EXCLUSIVE: New school fight footage obtained; MMA students, instructor speak out against fight clubs

LAS VEGAS - Organized fights: It seems to have become a "thing" amongst some students in Clark County.  8 News NOW obtained Friday exclusive new video that shows students battling each other in fights on school campuses.
  
The Clark County School District has vowed to crack down on the violence, which is purposely recorded and shared on social media.

Parents say the fight clubs started because of a game called slap boxing.  Slap boxing is when kids take turns hitting each other with an open hand until someone gives up.
  
CCSD School Police it didn't know of any other incidents at other schools, but 8 News NOW discovered the fight clubs aren't limited to just one school. The planned, intentional, violent underground fighting is happening in remote corners of numerous school campuses.

"You see the kids getting hurt, and getting hurt badly, and no one is stopping it," said Jonathan Hernandez, a student.

Teens confide that the so-called "fight clubs" are recorded and posted on social media.  In some instances, some of the kids have even placed bets on the brawls.

"It's not always going to break out in the parking lot area," Johnathan said.  "It'll be in more secluded areas like bathrooms, and locker rooms."

"They know teachers won't go there," student Bryan Hernandez said. "They know teachers won't go look for them."

Bryan is the twin brother of Jonathan.  Both of the teens are training in mixed martial arts at "David Howard's MMA Corner."

They picked up the sport after they started getting picked on in middle school.

"I was the kid getting bullied," Johnathan said.  "I wasn't the popular kid.  I was the nerdy kid."

The teens' instructor says the first rule at David Howard's MMA Corner is that all fighting stays on the mat.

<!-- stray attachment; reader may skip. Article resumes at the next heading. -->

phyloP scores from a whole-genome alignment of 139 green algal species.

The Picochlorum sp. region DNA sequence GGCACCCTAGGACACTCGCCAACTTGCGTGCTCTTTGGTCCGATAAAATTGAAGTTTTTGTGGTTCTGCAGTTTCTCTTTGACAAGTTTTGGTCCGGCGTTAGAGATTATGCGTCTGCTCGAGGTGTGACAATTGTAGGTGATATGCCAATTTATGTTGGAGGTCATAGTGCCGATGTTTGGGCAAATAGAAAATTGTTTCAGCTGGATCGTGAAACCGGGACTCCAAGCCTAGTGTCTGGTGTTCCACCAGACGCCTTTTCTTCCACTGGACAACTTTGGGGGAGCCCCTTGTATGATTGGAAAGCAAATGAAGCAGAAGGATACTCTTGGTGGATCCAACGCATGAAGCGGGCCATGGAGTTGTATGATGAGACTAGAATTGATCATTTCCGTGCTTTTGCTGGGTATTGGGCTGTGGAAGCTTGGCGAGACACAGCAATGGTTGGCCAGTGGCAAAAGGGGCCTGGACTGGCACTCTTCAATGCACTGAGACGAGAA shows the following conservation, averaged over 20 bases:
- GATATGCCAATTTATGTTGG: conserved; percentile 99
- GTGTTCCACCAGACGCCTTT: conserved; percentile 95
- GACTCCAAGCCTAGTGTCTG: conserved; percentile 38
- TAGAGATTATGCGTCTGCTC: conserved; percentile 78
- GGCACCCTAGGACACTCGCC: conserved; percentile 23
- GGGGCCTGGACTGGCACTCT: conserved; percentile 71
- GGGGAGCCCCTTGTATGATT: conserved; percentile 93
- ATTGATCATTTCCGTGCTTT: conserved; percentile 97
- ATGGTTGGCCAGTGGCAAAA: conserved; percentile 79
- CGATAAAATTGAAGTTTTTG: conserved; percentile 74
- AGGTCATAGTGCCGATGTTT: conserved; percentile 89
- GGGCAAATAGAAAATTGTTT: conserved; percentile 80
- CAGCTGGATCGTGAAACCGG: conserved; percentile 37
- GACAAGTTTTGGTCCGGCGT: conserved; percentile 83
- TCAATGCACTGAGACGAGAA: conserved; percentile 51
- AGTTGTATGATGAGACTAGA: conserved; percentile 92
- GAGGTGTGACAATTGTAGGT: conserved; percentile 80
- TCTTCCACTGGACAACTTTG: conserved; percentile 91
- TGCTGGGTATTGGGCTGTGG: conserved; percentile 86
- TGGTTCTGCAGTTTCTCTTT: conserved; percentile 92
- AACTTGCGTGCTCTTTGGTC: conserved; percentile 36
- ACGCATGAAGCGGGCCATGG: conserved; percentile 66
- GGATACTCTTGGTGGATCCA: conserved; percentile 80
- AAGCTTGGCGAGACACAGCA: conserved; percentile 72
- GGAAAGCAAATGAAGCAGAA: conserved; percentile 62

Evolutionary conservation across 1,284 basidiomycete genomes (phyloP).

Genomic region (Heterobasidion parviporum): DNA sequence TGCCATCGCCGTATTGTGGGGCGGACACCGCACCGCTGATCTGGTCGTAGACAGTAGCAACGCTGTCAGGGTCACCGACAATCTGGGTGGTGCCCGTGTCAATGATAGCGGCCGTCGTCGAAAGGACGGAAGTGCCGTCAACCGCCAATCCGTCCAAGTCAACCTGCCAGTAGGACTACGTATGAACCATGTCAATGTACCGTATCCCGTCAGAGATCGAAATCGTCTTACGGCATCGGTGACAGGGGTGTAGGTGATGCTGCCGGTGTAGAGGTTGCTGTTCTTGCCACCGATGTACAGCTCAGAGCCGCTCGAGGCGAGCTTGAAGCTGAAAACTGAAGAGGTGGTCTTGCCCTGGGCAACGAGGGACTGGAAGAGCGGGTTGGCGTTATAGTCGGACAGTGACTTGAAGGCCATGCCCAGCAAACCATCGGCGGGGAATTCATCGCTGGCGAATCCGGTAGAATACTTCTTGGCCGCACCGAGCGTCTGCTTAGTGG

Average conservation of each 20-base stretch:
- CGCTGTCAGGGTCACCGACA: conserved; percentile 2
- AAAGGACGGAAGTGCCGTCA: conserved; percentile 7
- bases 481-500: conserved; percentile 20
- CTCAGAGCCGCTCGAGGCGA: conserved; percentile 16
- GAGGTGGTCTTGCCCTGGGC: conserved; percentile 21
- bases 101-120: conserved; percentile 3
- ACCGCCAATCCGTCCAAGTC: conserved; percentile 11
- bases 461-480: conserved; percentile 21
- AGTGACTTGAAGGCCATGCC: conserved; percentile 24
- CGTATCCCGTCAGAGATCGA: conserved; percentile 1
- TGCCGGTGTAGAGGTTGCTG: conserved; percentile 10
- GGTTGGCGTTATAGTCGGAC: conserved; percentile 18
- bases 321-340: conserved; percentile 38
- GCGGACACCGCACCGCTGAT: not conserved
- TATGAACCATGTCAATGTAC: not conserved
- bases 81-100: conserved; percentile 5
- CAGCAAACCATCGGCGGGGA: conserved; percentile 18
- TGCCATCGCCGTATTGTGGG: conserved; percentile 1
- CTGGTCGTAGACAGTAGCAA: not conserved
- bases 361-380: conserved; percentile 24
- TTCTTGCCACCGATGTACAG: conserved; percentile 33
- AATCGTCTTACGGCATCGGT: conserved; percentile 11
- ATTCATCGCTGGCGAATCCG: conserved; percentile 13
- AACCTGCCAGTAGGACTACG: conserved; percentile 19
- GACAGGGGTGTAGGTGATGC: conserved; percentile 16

"If it's not self-defense and you start it; what's the rule if you start it," David Howard asked the boys.  "What are you?"  "A bully," they unanimously said.  "A bully and I don't teach bullies," Howard said.  "And you see, they both answered it."

Howard, the instructor, says this is the type of arena kids should step in when they want to spar because it has the proper gear, a controlled environment, and it's guided by an expert.

"After six months to a year with me, they're more confident, Howard said.  "They're in better shape, and they have a different outlook on life. They're more positive."

"It made me more confident; made me respect more things," Jonathan.

It's a place where teens can learn skill plus avoid serious injuries and the legal repercussions that go with them.

"Let's say you drop someone on their head on concrete, that could kill them," Bryan said.

"If they want to fight, they should go to a gym and train professionally and make sure they're in safe hands and not get hurt in the streets," Jonathan said.


   


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